Others again who form a gang,
Yet take due measures not to hang ;

Accompany, in French accompagner, is compounded In magazines their forces join,

of ac or ad and compagner, in Latin compagino to By legal methods to purloin. Mallet.

put or join together, signifying to give one's company and presence to any object, to join one's self to its company; attend, in French attendre, compounded of at or ad and tendo to tend or incline towards, sig

nifies to direct one's notice or care towards any object; TROOP, COMPANY.

escort, in French escorter, from the Latin cohors a

cohort or band of soldiers that attended a magistrate In a military sense a troop is among the horse what on his going into a province, signifies to accompany a company is among the foot; but this is only a by way of safeguard. partial acceptation of the terms. Troop, in French We accompany * those with whom we wish to troupe, Spanish tropa, Latin turba, signifies an in- go; we attend those whom we wish to serve; we discriminate multitude ; company (v. To accompany) escort those whom we are called upon to protect or is any number joined together, and bearing each other guard. We accompany our equals, we attend our company: hence we speak of a troop of hunters, a superiors, and escort superiors or inferiors. The decompany of players ; a troop of horsemen, a company sire of pleasing or being pleased actuates in the first of travellers.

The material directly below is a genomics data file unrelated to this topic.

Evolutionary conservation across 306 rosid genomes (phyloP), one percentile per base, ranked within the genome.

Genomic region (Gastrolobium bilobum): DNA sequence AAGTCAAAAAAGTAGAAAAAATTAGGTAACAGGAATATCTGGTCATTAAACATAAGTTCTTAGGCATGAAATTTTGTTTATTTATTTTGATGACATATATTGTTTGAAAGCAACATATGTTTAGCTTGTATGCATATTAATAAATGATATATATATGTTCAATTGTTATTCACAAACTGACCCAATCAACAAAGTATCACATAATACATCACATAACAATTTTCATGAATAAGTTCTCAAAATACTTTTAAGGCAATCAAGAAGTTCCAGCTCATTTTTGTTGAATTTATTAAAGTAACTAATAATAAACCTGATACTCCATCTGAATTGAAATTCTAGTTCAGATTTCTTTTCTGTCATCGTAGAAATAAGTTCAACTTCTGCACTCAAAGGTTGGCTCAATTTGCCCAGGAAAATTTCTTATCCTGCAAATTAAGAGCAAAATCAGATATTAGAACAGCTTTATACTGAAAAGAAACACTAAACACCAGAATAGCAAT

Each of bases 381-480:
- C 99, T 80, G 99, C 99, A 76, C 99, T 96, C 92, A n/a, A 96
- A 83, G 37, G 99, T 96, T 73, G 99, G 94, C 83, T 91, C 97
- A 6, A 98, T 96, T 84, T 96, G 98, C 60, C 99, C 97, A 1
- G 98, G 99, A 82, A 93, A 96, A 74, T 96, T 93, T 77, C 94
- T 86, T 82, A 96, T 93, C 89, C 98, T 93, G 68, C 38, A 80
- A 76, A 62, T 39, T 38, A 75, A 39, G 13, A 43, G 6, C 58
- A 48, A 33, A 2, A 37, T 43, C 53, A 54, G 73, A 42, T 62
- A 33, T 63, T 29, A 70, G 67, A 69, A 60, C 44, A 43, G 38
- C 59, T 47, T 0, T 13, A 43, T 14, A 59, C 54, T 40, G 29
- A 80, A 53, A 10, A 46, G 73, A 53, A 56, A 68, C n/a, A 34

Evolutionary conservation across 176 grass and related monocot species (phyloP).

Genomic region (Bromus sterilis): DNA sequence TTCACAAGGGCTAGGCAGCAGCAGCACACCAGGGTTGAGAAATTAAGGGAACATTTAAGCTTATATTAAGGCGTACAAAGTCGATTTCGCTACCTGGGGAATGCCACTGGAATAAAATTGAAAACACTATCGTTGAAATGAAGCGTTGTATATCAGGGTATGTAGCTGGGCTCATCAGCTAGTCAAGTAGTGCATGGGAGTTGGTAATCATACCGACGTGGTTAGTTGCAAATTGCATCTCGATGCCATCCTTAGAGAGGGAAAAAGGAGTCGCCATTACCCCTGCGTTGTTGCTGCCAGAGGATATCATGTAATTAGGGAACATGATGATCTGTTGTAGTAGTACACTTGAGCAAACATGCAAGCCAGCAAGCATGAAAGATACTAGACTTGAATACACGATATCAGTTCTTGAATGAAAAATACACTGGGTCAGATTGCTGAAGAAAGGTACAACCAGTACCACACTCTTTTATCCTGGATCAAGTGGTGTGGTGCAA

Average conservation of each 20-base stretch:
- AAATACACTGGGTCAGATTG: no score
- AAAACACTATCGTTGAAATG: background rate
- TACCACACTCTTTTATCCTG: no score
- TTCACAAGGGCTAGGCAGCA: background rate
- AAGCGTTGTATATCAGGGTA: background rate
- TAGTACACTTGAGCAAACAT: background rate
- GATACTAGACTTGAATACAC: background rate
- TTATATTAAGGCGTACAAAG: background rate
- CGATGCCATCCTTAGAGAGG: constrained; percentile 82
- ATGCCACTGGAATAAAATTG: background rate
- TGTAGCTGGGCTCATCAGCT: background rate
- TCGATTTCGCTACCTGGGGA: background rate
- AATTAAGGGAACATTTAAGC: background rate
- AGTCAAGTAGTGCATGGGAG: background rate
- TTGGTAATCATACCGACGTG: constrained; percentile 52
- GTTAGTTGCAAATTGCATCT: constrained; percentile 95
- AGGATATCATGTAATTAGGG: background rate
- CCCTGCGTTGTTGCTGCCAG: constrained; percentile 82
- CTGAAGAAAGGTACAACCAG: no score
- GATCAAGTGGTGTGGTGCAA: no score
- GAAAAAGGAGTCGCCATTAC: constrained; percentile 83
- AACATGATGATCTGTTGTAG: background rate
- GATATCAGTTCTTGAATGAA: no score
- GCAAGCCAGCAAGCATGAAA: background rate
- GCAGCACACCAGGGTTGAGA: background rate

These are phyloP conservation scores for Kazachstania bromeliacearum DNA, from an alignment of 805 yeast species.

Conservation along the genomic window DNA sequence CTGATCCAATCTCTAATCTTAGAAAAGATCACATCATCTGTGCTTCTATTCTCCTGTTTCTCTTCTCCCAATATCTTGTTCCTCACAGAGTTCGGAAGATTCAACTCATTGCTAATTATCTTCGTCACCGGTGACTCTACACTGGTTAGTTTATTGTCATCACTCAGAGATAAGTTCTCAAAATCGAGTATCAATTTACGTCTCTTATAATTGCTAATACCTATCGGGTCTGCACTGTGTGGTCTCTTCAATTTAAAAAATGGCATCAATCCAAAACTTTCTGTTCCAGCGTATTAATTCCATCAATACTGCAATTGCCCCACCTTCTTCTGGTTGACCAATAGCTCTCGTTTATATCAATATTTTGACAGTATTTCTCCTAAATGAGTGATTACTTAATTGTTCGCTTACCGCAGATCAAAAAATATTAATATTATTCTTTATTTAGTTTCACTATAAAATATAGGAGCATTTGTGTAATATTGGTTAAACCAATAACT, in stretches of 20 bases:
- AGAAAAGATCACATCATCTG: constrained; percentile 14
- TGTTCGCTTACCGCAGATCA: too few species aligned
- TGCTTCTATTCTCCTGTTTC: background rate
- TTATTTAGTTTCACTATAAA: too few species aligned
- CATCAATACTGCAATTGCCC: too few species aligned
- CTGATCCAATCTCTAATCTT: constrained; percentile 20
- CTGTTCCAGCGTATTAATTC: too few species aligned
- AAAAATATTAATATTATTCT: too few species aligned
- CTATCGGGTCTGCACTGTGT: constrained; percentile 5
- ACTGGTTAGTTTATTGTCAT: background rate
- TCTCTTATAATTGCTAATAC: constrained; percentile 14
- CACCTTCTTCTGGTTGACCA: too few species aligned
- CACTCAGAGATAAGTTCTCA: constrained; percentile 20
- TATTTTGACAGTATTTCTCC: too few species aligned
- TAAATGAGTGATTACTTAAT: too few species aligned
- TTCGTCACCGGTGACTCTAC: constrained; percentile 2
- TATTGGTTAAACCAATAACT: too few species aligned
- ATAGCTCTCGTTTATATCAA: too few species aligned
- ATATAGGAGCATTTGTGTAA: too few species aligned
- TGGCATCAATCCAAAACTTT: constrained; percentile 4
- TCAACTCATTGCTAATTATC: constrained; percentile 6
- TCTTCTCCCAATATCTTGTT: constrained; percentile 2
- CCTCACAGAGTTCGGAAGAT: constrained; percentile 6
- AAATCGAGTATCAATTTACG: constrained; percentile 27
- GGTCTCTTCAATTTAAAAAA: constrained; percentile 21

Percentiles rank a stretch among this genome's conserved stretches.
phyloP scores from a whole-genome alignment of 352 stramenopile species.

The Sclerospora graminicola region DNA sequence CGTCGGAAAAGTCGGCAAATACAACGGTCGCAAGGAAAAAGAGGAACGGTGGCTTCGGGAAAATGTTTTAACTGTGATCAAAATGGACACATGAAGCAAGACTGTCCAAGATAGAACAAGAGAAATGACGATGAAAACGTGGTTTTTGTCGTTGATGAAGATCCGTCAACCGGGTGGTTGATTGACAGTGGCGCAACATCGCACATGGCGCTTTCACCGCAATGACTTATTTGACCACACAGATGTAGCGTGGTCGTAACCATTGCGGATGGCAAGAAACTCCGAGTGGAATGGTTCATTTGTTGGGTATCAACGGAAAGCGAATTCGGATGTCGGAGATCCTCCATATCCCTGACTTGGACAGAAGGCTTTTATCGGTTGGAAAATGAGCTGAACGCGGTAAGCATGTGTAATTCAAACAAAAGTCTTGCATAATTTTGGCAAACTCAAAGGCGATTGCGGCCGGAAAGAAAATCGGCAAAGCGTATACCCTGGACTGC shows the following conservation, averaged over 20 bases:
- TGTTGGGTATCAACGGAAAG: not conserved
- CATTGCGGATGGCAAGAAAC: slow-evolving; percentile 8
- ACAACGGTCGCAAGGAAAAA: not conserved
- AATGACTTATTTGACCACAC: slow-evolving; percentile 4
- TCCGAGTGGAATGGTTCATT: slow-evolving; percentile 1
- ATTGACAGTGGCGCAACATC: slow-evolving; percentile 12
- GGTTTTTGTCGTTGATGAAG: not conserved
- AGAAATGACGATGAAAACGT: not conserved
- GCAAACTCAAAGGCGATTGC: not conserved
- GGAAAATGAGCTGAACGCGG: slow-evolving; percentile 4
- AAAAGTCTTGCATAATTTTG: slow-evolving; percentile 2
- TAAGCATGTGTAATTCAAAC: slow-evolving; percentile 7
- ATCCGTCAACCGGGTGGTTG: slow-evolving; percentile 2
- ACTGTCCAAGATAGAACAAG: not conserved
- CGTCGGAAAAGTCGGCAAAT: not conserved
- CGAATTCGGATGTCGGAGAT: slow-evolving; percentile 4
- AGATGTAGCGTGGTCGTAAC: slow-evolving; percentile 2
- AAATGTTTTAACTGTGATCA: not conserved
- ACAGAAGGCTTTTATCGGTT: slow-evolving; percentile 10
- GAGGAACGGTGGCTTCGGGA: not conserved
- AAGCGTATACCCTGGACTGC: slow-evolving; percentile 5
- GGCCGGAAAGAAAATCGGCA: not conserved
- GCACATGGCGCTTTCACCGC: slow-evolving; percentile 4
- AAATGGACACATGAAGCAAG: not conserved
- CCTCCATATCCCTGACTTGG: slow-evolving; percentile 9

case; the desire of serving or being served, in the

* Vide Girard : “ Accompagner, escorter."


second case ; the fear of danger or the desire of secu- patient in order to afford him assistance as occasion rity, in the last place.

requires ; the servant waits on him to perform the One is said to have a nnmerous company, a crowd menial duties. Attendants about the great are always of attendants, and a strong escort; but otherwise near the person; but men and women in waiting are one person only may accompany or attend, though always at call. People of rank and fashion have a several are wanting for an escort. Friends accompany crowd of attendants ; each other in their excursions; "This account in some

At length her lord descends upon the plain measure excited our curiosity, and at the entreaty of